project idea: portable password safe

Werner Almesberger werner at almesberger.net
Mon Sep 9 11:16:01 EDT 2013


Felix wrote:
> Wow, they're sooooo cheap! I said the LCD one because it has built-in
> character display, so it's easy (at least for me) to interact with it.

Everything is cheap in China ;-) The challenge is to find out if
it also works ...

> Also can be developed in the future a usb powered mcu with usb-host (again
> for keyboad plug-in) and radio that will communicate with the device :P

Regarding USB, there the the following options:

0) device only. This is what I drew in the block diagram.

1) unpowered OTG: constrains choice of MCU, but there are good and
   inexpensive MCUs with OTG now, and it'll only get better in the
   future. To attach a USB device, you need a Y cable that provides
   power from another source (e.g., a PC) and you lose USB device
   functionality while operating as host.

2) powered OTG. Add a boost converter for Vbat -> 5 V, but still
   require a Y cable and external power source if the device we
   connect draws more than very little. I.e., it would be fine for
   pairing a dongle but not for some/most/all(?) keyboards.

   A device that draws little power would be connected either via
   the same Y cable but without needing an external power source,
   or via a Micro-AB to A cable.

3) more power. Switch to a stronger battery, at least for keyboards.
   Since a stronger battery (AAA, AA) has a low voltage,
   a) the system would need to run a boost converter also while in
      standby, or
   b) we'd need to have two battery cells (yuck), or
   c) we'd add a second battery (CR2032) for standby (so that the
      MCU can listen for a wakeup signal and also maintain time).
   Being able to maintain time would be desirable for any "code
   token", e.g., TOTP (RFC 6238).

4) separate USB A receptacle. This considerably constrains the
   choice of MCU or requires two USB-capable MCUs. Power could come
   from
   a) an external source, plugged into the USB device port. So the
      password safe basically acts like a Y cable itself.
   b) a weak internal source (or an external source).
   c) a strong internal source (or an external source).

5) USB A receptacle plus dongle bay. This adds an empty space in
   the password safe's case to transport an RF dongle. This was the
   original proposal.

   A purely mechanical bay could also be added to any of the other
   designs, if there is room.

So, assuming we want to use this with power-hungry devices, each of
these solutions would require the following features:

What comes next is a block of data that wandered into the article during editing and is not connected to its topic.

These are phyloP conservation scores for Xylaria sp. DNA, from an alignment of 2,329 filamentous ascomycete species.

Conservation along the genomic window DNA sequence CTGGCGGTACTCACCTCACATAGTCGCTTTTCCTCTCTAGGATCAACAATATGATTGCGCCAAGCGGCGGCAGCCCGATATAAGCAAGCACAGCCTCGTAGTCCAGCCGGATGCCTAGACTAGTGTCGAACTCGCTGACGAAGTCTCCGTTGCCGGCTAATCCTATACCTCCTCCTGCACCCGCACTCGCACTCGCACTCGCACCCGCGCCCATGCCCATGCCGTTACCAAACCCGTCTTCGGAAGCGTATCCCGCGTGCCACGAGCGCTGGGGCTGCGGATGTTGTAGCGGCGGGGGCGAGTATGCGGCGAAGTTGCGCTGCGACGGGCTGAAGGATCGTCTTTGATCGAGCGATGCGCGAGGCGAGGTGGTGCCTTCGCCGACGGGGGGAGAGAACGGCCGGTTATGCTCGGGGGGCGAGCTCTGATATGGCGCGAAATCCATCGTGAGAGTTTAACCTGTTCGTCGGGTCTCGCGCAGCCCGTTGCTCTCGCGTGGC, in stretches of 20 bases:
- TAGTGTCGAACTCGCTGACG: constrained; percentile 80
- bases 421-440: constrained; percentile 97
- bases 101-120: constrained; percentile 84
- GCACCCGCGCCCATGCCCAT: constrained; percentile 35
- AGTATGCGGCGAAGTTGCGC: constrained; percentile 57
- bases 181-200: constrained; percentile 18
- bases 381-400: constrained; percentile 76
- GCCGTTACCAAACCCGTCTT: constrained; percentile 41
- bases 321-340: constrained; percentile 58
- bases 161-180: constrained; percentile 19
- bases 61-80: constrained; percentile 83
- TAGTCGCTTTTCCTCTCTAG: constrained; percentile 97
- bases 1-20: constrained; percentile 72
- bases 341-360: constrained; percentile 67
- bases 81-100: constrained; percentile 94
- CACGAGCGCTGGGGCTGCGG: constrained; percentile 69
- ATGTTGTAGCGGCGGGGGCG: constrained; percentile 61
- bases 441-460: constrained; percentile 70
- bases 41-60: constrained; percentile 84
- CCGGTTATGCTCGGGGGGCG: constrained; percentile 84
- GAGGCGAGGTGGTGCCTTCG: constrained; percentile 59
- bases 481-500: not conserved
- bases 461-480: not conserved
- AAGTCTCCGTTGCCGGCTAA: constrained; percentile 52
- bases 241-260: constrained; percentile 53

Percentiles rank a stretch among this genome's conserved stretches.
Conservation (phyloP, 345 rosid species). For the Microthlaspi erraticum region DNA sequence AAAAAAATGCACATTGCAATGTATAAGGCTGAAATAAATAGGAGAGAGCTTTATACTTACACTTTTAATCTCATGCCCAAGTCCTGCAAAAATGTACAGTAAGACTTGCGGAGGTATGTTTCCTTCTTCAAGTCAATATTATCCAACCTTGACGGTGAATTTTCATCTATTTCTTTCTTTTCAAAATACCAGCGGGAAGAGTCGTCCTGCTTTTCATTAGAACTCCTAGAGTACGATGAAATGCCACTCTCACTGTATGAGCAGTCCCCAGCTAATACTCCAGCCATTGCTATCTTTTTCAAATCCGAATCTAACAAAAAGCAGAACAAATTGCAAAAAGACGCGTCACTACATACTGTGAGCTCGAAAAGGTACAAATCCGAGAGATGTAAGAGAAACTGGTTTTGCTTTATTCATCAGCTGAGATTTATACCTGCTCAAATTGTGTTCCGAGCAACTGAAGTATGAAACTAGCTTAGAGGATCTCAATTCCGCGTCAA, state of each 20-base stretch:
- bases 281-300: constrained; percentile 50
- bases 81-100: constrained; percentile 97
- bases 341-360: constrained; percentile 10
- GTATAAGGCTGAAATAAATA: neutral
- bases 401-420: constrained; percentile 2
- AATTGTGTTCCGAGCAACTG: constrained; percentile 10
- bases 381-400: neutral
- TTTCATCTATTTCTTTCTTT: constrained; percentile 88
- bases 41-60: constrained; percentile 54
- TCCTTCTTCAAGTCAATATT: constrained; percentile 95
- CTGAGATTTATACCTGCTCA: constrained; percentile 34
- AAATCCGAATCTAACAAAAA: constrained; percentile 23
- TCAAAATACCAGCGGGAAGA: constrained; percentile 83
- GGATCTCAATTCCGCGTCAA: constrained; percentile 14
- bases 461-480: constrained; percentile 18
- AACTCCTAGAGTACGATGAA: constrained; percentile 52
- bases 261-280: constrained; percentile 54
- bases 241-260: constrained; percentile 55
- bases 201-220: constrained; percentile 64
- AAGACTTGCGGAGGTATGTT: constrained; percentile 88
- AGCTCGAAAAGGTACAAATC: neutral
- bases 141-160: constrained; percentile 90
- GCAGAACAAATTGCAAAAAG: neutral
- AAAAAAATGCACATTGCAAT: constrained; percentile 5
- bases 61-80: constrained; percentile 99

Feature required	0   1   2   3a  3b  3c  4a  4b  4c  5
----------------------- --- --- --- --- --- --- --- --- --- ------
MCU USB			dev OTG OTG OTG OTG OTG D+H D+H D+H D+H
Y cable			-   Y   Y   opt opt opt -   -   -   -
AB Host cable (or Y)	-   -   -   Y   Y   Y   -   -   -   -
External power source	-   Y   Y   opt opt opt Y   Y   opt see 4*
Bigger battery		-   -   -   Y   Y   Y   -   -   Y   see 4*
USB A receptacle	-   -   -   -   -   -   Y   Y   Y   Y
Dongle bay		-   -   -   -   -   -   -   -   -   Y

1) would be an easy upgrade for the device-only design. People who
are comfortable with the treacherous safety of their PC as their
interface to set up the password safe and those who don't mind to
do such things through a possibly quite clumsy dial-and-push
interface would see no difference to solution 0).

Those who want the extra security of using a "dumb" keyboard would
be able to do that, but at the cost of somewhat messy cabling and
the occasional hunt for a power source.

Also pairing the dongle would require either trust in the PC, a Y
cable, or the use of an over-the-air pairing protocol.

I kinda like that for a first round. All the powered solutions
that don't also include a second port still need fancy cables and
thus don't really improve usability all that much. And the second
port is a bit of a burden.

Dropping the bay may have a usability impact. On the other hand,
it decouples the mechanical design of safe and dongle, which is
nice from an engineering point of view.

> Agree with that. I remember to see a curious design in TI documentation[3]
> using tactile sensors.

I'm a bit wary of capacitive sensors. I did a design that runs
from a unregulated battery, not too dissimilar from what we'd have
here, that uses a small sensor through some 3 mm of acrylic and it
performs very unevenly. But maybe it's just my algorithm that
sucks. Should look at TI's :)

BTW, their code [1] is under 3-clause BSD. None of that "use this
only with our hardware" others are so fond of. Nice.

Another drawback of having only a capacitative sensor is that,
when in standby, the MCU has to wake up from time to time to take
a sample and see if the user demands its attention.

- Werner

[1] http://www.ti.com/tool/capsenselibrary



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